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Fwd = Key player in UFO incident visits Roswell

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  • Frits Westra
    Forwarded by: fwestra@hetnet.nl URL http://www.roswell-record.com/archives/042901/news02.html Original Date: Mon, 30 Apr 2001 12:03:24
    Message 1 of 1 , May 1, 2001
    • 0 Attachment
      Forwarded by: fwestra@...
      URL http://www.roswell-record.com/archives/042901/news02.html
      Original Date: Mon, 30 Apr 2001 12:03:24 -0700

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      Key player in UFO incident visits Roswell

      Judy Rosella Edwards
      Record Staff Writer

      In 1947, James Bond Johnson was a newspaper writer for the Fort Worth
      Star Telegraph when he was sent on a routine assignment he says has
      become `the longest running story.'

      Johnson was in Roswell Saturday for the very first time to visit the
      UFO Museum and Research Center that houses copies of the photo he says
      he took by accident. His assignment was to write about an event but,
      because he happened to have a camera with him, he took a photo. That
      photo keeps Johnson as one of the key players in the UFO phenomena and
      connected to the museum.

      In July of 1947, something unidentified landed northwest of Roswell.
      At the Roswell Army Field, Col. William Blanchard dictated to his
      public relations officer a press release about an alien UFO crash
      landing within 100 miles of the Trinity atomic bomb test site.


      Daily Record
      Bill Moffitt

      James Bond Johnson points out the letter in the photograph he shot of
      General Roger Ramey in 1947. Contents of the letter are said to
      indicate that there was more than a weather balloon crash at Roswell.

      That PR officer, Lt. Walter G. Haut, a Chicago native, wrote and
      distributed the original press release that eventually went out over
      the AP wires from Roswell. The remains from the crash were transported
      to the Roswell air base and then flown via a B29 to Fort Worth.

      Upon arrival there, James Bond Johnson was sent to write an article
      about the material the military found. During the course of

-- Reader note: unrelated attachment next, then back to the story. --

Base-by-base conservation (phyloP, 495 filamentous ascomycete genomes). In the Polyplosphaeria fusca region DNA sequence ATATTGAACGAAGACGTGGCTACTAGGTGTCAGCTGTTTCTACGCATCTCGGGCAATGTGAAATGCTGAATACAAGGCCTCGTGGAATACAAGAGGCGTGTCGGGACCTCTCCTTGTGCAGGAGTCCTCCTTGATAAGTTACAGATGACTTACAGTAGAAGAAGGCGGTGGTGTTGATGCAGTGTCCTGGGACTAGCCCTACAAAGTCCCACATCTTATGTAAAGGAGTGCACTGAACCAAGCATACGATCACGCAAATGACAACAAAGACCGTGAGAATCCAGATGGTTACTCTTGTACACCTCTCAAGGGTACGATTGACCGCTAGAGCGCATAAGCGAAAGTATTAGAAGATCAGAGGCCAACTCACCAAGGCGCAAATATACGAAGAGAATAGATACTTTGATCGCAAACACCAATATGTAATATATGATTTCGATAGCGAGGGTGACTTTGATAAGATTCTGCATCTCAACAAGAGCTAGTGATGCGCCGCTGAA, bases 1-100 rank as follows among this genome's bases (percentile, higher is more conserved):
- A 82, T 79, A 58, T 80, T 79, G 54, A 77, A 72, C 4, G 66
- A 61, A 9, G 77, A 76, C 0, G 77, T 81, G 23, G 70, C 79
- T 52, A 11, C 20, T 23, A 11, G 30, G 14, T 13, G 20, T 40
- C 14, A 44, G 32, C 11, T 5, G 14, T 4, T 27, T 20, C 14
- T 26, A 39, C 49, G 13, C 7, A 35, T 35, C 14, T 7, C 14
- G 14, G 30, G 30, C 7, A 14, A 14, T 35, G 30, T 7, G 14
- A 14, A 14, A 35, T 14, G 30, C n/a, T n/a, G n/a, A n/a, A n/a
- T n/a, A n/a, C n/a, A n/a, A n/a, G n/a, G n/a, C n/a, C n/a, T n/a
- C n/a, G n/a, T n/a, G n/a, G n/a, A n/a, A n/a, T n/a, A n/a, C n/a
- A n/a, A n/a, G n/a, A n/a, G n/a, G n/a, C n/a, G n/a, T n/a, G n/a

interviewing General Roger Ramey, Johnson captured the general on film
      while he was holding a military communique. Few additional details
      have been released by the government since then.

      Over the years through digitizing Johnson's photo, a few words in the
      communique have been translated indicating there was something at the
      site other than the alleged weather balloon.

      For him, the curiosity had taken a back burner for several decades.
      After all, the photo had only taken one fiftieth of a second of his
      life. He went on to become a child psychologist and a minister. He is
      now relocated in Long Beach, Calif.

      Johnson's curiosity was rekindled by a Leonard Nimoy show about UFOs.
      When Dennis G. Balthaser, a local UFO researcher, contacted Johnson
      and encouraged him to come visit the museum, since he had never been
      to Roswell, he and his wife came out for their very first visit to the

      He says he is pleased with what he sees displayed and documented at
      the museum. Johnson was depicted in the movie, "Roswell," but the
      movie studio added another 15 fictional photographers to the scenes
      involving Johnson. "They said it just didn't look right that I was the
      only photographer," he said.

      Eventually the original photographs were sold to the University of
      Texas- Arlington. Copies are owned by the UFO Museum and Research
      Center, which former PR Officer, Lt. Walter Haut, opened in 1991.
      Johnson posed with his photograph and met with visitors to the museum.
      "The museum reflects the curiosity of people, when you look at the
      number of visitors who have been here," Johnson said.


      1. http://www.roswell-record.com/archives/042901/news02b.jpg

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